Risks of Alcohol Use
For teenagers, the impacts of alcohol on the brain and body can be severe and long-lasting. Alcohol is a depressant, meaning that it slows down the brain and body’s primary functions.
For adults, this can mean impaired judgment, mood changes, and even loss of consciousness. For teenagers, the short and long-term effects are even more severe. In a still-developing brain, the impacts of alcohol can be long-lasting and even deadly.
Short- and Long-Term Impacts of Alcohol
In the short-term, alcohol can cause slowed thinking, poor judgment, sleep issues, mood swings, and even alcohol poisoning. However, long-term effects are even more severe.
- Irregular heartbeat and permanent heart damage
- High blood pressure
- Increased tolerance, dependence, and addiction
- Liver disease including hepatitis and cirrhosis, which can be fatal
- Increased risk of cancer
- Wernicke-Korsakoff syndrome, or “wet brain.”
These impacts are critical for adults. But for teenagers, they can be even worse.
How Alcohol Impacts the Teenage Brain Differently
Researchers have found that alcohol impacts teenagers differently. Over the last five years, numerous studies, including some from a hospital affiliated with Harvard Medical School, have been conducted on how alcohol affects teenagers differently.
These impacts include:
- Higher chance of addiction- the younger someone starts drinking, the more likely they are to develop alcoholism
- Long-term issues with learning, memory, and decision-making
- Increased risk of binge drinking and alcohol poisoning
- Brain damage, especially shrinkage of vital areas of the brain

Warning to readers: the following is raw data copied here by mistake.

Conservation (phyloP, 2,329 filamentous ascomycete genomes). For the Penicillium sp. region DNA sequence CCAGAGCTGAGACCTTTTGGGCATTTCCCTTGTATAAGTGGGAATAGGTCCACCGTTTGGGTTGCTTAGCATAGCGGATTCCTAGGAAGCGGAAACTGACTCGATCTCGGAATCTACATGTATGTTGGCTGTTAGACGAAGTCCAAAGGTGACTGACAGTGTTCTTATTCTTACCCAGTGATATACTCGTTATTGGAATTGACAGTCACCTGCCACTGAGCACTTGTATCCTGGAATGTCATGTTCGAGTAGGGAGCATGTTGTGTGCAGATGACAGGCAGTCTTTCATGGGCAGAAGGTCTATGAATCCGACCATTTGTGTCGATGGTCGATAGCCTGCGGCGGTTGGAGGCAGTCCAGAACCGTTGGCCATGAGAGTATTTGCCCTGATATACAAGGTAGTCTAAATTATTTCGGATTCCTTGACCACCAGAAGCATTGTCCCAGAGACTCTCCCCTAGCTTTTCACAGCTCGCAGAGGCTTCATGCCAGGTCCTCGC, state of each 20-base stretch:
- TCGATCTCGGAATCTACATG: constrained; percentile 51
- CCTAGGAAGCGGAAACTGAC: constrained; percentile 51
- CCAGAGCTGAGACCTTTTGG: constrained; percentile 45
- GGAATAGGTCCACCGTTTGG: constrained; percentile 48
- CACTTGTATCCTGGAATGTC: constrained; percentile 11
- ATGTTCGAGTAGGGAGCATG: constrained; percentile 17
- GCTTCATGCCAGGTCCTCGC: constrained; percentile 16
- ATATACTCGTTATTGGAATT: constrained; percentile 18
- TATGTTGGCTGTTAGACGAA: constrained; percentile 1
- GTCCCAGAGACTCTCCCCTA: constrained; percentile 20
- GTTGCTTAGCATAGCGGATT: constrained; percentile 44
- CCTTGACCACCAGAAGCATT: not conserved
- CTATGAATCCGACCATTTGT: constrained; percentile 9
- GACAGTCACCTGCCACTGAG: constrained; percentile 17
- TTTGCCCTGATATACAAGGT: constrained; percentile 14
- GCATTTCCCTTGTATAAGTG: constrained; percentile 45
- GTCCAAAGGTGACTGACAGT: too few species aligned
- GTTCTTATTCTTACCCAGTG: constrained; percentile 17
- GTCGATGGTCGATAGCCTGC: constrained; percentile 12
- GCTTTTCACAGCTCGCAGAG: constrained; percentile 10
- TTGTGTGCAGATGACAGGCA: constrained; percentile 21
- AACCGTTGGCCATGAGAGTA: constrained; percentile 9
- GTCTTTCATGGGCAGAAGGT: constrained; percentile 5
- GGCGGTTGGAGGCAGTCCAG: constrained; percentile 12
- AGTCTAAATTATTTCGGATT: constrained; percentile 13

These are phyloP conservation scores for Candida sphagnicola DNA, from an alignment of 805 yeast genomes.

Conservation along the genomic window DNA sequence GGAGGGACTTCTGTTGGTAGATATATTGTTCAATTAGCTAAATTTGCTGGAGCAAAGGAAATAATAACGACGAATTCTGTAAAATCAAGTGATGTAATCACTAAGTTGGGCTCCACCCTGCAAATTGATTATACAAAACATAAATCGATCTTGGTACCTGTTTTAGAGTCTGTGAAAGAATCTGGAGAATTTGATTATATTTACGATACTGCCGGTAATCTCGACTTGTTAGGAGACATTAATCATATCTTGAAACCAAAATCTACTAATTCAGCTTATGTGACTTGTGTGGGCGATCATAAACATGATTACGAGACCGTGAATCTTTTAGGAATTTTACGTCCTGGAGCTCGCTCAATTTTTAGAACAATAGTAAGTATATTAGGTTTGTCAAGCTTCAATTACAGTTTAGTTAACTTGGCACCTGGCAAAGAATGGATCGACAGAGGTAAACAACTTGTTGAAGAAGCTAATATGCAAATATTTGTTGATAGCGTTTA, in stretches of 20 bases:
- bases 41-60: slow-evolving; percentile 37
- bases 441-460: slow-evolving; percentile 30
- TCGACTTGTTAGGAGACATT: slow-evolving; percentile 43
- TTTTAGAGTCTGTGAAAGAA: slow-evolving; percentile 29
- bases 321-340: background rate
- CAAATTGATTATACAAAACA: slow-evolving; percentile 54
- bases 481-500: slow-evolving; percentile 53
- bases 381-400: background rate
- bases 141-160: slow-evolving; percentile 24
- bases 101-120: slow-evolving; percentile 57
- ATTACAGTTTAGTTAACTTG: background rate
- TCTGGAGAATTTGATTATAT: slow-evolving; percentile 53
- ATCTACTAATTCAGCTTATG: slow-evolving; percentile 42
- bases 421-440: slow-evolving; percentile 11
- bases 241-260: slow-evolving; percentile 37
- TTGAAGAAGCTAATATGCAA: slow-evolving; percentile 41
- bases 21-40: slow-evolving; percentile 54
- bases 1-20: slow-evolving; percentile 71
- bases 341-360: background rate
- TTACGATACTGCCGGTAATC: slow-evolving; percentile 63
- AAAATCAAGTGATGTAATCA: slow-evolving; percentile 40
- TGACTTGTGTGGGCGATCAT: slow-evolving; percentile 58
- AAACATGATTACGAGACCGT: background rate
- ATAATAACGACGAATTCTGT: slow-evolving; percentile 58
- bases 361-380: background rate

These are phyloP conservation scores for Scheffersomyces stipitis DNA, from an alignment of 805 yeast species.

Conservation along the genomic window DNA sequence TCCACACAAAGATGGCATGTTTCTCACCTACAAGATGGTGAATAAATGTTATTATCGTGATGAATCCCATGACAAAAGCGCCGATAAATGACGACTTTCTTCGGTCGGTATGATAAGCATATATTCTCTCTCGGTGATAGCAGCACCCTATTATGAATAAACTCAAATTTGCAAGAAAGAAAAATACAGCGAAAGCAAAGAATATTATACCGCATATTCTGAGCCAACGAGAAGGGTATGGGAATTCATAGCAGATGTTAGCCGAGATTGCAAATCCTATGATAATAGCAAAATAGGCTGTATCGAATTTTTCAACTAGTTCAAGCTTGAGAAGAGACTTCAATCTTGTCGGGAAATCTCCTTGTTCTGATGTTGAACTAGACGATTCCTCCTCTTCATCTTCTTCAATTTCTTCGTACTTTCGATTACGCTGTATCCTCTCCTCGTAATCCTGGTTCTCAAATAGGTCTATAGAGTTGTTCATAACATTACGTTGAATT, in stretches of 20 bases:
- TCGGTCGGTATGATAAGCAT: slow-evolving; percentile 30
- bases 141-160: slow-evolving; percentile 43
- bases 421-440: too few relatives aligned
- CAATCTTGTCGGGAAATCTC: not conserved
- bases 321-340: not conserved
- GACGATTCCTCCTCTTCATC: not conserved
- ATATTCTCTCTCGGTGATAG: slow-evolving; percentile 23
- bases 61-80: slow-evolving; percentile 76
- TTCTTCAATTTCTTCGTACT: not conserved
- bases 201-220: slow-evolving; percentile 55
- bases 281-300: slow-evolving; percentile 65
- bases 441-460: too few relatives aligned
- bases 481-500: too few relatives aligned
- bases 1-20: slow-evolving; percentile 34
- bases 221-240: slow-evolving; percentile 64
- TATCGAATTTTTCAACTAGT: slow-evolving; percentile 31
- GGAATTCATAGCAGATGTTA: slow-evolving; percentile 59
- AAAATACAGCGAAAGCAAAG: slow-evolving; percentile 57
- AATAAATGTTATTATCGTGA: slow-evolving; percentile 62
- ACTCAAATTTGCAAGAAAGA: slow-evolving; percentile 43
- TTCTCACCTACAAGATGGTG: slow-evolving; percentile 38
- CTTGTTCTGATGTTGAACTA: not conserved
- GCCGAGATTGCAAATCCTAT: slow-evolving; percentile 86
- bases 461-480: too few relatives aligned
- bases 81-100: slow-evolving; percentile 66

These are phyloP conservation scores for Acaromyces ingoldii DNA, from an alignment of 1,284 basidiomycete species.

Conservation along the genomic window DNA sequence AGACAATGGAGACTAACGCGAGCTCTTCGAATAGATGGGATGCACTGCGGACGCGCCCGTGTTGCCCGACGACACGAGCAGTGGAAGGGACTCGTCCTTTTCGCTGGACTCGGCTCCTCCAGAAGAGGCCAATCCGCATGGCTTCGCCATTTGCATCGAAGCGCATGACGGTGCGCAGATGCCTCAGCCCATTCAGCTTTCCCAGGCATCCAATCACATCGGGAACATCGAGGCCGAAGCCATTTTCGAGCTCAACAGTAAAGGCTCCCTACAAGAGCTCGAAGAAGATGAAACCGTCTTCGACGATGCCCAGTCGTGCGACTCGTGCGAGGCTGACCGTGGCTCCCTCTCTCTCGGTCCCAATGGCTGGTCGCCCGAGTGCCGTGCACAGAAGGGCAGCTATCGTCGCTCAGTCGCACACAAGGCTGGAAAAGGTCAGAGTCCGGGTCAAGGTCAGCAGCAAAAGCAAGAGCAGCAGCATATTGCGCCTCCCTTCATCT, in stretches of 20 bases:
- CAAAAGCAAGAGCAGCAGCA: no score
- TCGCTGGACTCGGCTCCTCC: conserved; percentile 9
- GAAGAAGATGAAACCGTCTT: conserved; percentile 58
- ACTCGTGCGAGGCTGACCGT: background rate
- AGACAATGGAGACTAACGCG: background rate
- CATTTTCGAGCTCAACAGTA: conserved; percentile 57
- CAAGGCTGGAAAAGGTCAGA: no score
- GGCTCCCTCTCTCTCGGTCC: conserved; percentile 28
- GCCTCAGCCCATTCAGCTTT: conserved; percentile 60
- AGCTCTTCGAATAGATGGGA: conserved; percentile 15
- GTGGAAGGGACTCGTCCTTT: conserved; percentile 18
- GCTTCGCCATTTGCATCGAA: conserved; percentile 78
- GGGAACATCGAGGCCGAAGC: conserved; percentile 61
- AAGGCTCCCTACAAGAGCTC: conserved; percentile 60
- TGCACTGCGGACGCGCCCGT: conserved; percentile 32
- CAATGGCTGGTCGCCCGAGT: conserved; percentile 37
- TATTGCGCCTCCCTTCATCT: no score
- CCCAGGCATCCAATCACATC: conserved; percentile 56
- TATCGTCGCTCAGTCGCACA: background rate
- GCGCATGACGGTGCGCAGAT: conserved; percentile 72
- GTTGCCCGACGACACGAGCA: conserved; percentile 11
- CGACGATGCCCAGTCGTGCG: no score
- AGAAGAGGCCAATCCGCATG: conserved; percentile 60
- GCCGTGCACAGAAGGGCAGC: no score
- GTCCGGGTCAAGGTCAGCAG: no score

- Higher-risk behaviors like drunk driving and unprotected sex
So, why does alcohol impact teenagers differently? Generally, it has everything to do with the brain. Before the age of 25, the brain is still growing and developing. Teenagers have decreased ability to make the right decisions because the part of the brain responsible for decisions (the pre-frontal cortex) isn’t fully-formed yet. Thus, leading to high-risk drinking and more health issues. As a result, the brain develops differently, leading to long-term damage.
The Importance of Prevention and Treatment
Teenagers must receive education on the impacts of alcohol and the risks they face from drinking. Because the risk of alcoholism increases when someone starts drinking at a young age, preventing or even delaying experimentation is vital.
It takes more than just education and prevention, however. Unfortunately, many teenagers have already started drinking. Some even become addicted before they are legally able to drink. In these cases, early, effective treatment can stop the process and prevent further damage. If you are concerned about your child’s drinking- or your own- it’s essential to get help as soon as possible. Call us today for information about alcohol treatment programs for you, your child, or a loved one.